Ultrasound Imaging of Milk Ejection in the Breast of Lactating Women.
      If emptying of the breast is partial or infrequent, milk accumulates in the ducts, distending them and exposing the mammary gland to increased concentrations of a small whey protein called feedback inhibition of lactation. Feedback inhibition of lactation provides autocrine feedback control on milk production to match maternal milk supply with infant milk demand.
      • Linzell JL
      • Peaker M.
      Mechanism of milk secretion.
      Successful establishment and continuation of lactation therefore rely on a complex hormonally driven orchestration of glandular development during pregnancy and then secretory activation in the early postpartum period, which must be accompanied by prompt initiation of breastfeeding after delivery, proper infant positioning on the breast and efficient latching to achieve efficient milk removal, positive maternal-infant interaction during feeding, and continued frequent nursing.
      Institute of Medicine (US) Committee on Nutritional Status During Pregnancy and Lactation
      Milk Volume.
      Given the deeply biobehavioral and interactive nature of lactation, it is reasonable to consider both maternal and infant psychological health and well-being as potentially important drivers of breastfeeding success.

      Maternal Psychological Distress

      For this narrative review, we use the term psychological distress to refer to different psychological or physiological responses to stressful challenges, such as cognitive appraisals of stress (ie, perceived stress), symptoms of anxiety or depression, and cortisol levels.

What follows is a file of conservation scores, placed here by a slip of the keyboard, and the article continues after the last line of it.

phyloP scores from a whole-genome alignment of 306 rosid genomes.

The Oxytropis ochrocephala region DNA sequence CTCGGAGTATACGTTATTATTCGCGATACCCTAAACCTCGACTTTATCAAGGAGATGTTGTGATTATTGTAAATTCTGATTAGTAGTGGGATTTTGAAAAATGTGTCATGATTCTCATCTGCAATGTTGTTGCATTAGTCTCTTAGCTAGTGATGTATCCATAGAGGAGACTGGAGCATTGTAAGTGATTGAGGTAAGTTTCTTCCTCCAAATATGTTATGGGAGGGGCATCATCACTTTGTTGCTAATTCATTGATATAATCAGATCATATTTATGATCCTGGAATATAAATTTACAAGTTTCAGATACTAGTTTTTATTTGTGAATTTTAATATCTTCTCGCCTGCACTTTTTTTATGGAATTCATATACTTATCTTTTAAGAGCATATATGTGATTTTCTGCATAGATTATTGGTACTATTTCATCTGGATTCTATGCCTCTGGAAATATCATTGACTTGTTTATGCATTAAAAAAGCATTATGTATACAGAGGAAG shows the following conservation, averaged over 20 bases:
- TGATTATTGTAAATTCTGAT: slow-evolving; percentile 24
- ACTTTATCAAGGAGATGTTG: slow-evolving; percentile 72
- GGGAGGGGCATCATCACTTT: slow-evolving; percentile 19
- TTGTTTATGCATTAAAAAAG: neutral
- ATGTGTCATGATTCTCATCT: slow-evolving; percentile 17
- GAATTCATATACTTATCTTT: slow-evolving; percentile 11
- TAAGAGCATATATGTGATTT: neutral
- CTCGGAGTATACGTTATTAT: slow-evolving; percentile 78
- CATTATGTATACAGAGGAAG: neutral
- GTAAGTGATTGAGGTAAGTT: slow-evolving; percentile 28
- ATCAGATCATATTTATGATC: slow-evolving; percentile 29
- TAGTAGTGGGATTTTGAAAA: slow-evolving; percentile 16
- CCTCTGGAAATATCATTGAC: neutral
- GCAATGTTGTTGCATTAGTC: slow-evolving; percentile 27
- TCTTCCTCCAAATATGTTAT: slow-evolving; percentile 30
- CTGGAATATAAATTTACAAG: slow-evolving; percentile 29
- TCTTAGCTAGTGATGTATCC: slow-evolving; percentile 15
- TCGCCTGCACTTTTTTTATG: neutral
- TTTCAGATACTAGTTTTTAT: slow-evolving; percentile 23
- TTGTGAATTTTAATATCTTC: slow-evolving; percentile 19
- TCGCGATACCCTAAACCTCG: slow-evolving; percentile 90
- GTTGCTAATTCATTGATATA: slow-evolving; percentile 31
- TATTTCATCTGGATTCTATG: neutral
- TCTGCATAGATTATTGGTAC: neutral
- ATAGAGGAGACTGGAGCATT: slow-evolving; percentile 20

Gunnar M, Quevedo K. The Neurobiology of Stress and Development. Published online 2006. doi:10.1146/annurev.psych.58.110405.085605.

      ,
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      Depression, anxiety, and perceived stress are commonly grouped together to characterize maternal distress in perinatal research, and these symptoms are highly comorbid in the perinatal period.
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      • Ystrom E.
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      Psychological distress is commonly measured by assessing maternal perception via psychometric instruments
      • Nast I
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      • Hellhammer DH.
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      or using biological markers such as cortisol (serum, saliva, or hair).
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      ,